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October 27, 2016
  • USA and Europe dominate the arms bazaar
  • Feb 1 2014 1:18PM
  • by BDK Bureau
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  • Lockheed Martin & Boeing Top 2 arms manufacturing companies

    China not in top-100 list but has major market share

    New Delhi: America and Western European defence equipment producing companies continue to dominate the list of world ‘’Top- 100’ arms producers in 2012, leading to a global business of US $ 395 Billion. Notably, Russian companies which are part of the list have been producing more for a fast growing domestic market and have shown a rise despite the global slowdown. 

    The ten-state owned companies of China, though not assessed among the list of ‘Top-100’ due to lack of data, separately did business worth US $ 268 Billion during that year – cornering 40 per cent of the global market share.

    The Stockholm International Peace Research Institute (SIPRI), a Sweden based acclaimed think- tank released its report on arms production and sales along with list of ‘Top-100’ companies. The report was made public in Munich, Germany on Friday and simultaneously put it on its website  The SIPRI has maintained an arms industry database since 1989. Arms sales are defined as sales of military goods and services to military customers, including those for domestic procurement and export.

    Three Indian companies among Top 100 are: Hindustan Aeronautics Limited at 40th ranks, Ordanance Factory Board (OFB) at 47th rank and Bharat Electronics Limited at 74th ranks globally.

    Such was the dominance of America that sales by the 42 US-based arms producers amounted to almost 58 per cent of the total arms sales of US $ 395 Billion for the  ‘Top 100’ companies. About 30 companies of Western Europe added up to another 28 per cent.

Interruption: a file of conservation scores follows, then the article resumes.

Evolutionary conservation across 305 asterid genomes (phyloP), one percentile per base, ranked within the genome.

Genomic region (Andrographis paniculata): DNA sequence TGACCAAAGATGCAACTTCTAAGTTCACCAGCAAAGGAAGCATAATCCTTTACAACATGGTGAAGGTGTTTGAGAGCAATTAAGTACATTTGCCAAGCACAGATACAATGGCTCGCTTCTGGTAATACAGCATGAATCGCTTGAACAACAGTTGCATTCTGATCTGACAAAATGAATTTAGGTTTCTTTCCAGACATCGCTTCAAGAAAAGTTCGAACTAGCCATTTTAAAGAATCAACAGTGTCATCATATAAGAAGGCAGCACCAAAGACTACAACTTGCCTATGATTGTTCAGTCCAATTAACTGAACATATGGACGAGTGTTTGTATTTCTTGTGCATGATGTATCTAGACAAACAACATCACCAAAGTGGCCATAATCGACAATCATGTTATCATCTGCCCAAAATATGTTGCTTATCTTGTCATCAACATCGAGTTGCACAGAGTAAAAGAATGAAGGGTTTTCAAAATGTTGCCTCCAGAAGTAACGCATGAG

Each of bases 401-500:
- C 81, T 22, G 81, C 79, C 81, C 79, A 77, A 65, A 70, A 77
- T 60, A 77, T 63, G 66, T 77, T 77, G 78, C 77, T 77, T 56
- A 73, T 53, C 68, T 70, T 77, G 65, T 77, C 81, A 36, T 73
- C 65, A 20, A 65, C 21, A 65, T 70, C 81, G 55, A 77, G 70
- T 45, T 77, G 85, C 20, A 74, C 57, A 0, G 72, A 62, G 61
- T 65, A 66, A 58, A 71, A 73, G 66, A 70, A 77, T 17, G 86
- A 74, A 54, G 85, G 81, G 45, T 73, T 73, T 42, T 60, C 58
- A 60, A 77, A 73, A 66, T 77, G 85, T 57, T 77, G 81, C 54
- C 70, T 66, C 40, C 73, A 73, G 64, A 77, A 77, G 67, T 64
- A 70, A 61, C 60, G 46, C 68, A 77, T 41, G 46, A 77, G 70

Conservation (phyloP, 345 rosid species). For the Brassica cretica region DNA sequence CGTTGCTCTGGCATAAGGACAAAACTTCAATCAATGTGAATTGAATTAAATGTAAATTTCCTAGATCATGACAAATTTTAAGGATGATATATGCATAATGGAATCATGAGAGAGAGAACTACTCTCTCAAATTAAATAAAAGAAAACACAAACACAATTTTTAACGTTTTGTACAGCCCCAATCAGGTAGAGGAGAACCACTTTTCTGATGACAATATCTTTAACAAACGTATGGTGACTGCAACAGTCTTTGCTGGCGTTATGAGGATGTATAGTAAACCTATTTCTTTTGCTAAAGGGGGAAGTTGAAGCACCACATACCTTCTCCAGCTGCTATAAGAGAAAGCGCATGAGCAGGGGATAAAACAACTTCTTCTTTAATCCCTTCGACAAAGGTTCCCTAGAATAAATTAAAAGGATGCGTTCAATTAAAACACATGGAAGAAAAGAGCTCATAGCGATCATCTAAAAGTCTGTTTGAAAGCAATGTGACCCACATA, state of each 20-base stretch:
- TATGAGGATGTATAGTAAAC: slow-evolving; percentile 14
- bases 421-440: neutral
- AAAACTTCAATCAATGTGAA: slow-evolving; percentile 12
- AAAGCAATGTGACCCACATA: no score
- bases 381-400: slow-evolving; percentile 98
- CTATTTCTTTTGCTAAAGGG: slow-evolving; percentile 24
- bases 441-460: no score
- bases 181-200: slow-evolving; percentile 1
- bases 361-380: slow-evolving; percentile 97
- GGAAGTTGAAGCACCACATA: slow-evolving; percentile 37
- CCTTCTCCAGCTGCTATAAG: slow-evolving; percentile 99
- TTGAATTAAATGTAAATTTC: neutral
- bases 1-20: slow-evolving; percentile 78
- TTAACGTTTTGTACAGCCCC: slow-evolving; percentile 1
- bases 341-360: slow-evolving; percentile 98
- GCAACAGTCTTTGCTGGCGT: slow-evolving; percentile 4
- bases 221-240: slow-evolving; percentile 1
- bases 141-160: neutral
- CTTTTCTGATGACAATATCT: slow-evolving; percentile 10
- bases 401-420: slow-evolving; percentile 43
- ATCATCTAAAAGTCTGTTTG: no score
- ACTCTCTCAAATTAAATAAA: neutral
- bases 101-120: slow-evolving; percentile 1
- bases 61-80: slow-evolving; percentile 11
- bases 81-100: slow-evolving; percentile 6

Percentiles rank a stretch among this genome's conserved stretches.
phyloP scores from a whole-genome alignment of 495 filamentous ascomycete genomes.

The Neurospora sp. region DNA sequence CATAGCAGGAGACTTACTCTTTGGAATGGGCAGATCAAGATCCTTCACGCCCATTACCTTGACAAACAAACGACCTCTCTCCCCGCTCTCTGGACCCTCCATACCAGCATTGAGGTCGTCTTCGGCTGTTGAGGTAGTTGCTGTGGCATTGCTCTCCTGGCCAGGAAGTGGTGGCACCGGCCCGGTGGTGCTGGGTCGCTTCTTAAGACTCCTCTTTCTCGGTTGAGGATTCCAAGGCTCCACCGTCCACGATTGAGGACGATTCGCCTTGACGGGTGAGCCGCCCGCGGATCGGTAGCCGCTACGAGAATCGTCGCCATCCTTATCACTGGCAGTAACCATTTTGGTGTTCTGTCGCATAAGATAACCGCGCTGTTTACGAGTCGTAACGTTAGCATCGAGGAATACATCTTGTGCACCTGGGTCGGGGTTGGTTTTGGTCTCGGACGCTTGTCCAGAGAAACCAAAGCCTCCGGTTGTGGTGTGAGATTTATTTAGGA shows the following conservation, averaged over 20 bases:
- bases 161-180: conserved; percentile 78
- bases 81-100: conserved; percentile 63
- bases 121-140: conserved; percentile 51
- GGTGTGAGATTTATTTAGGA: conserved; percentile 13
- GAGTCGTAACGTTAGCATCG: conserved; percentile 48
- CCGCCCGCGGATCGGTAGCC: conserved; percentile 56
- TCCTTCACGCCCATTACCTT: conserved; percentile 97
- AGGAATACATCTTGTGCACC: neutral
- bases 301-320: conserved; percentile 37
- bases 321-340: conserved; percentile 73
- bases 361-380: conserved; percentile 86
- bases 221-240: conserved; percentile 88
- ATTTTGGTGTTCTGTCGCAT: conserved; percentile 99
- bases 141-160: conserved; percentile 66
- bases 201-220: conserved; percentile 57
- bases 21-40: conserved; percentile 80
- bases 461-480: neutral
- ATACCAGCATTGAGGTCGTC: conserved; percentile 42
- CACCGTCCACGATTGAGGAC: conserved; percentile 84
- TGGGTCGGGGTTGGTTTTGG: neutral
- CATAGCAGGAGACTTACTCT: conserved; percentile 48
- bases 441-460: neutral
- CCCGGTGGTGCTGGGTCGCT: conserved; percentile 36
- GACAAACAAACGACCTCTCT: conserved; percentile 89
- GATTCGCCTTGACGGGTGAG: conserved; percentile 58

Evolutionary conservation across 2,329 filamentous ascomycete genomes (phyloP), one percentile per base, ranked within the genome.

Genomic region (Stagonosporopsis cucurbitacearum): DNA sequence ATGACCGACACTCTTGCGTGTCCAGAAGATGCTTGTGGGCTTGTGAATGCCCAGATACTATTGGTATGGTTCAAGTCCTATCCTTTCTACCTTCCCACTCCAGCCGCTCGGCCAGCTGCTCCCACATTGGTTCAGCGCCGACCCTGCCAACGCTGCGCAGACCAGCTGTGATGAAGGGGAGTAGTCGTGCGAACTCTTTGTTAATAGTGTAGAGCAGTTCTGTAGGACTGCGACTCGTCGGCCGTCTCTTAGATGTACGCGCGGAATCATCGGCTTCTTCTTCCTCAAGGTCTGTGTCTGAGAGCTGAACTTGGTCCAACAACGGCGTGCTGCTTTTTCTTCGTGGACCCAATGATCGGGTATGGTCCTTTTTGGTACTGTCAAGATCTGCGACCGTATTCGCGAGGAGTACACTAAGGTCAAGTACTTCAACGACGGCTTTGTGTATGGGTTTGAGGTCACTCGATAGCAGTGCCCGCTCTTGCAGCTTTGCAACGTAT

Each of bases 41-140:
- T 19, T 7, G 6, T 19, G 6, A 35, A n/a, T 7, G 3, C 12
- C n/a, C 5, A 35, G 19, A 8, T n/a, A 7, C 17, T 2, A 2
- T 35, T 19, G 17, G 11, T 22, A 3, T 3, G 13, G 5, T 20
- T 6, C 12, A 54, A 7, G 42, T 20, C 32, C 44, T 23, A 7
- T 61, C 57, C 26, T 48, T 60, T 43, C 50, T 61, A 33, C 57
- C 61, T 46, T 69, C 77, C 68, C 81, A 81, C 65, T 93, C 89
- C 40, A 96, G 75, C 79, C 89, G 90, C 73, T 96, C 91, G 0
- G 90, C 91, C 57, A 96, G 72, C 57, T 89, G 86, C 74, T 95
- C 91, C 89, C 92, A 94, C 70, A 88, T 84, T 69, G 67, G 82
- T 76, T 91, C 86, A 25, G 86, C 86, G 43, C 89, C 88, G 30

The total of all ‘Top-100’  producing companies totaled  US $395 billion in 2012. This result represents a 4.2 per cent decrease in real terms compared to the companies in the ‘Top-100’ list  for 2011.

    The withdrawal of troops from Iraq and the forthcoming withdrawal from Afghanistan has led to a drop in sales. The largest percentage fall in arms sales in the Top 100 in 2012—by 60 per cent in real terms—was by KBR, which provided logistic support to US forces in Iraq, had the largest relative fall in arms sales in the Top-100. 

    Sales by companies providing armoured vehicles to US forces in Iraq and Afghanistan, including BAE Systems, General Dynamics, Oshkosh Truck, Navistar and AM General also decreased. In contrast, high levels of activity in Afghanistan meant that DynCorp increased its arms sales by 10 per cent. Cuts in military spending in Western Europe and the fall in the demand for heavy arms has affected the sales of companies such as the tank producer Krauss-Maffei Wegmann (down 21 per cent) and the shipbuilder Thyssen Krupp (down 27 per cent).

    Russian companies doing well 

    While sales by largest arms companies dropped in 2012 Russian companies did good business, mainly due to an increased domestic market aided by exports. Business by Russian firms increased sharply by 28 per cent. Of the 6 Russian companies in the Top-100 list, all except United Aircraft Corporation saw increases in excess of 20 per cent, and Almaz Antei—with a 41 per cent rise—now stands in 14th place in the Top-100, the highest position taken by a Russian company since 2002. This increase in estimated arms sales in 2012 mainly reflects large and growing domestic sales, as part of Russia’s US $ 700 Billion State Armaments Plan for ten years ( 2010-2020).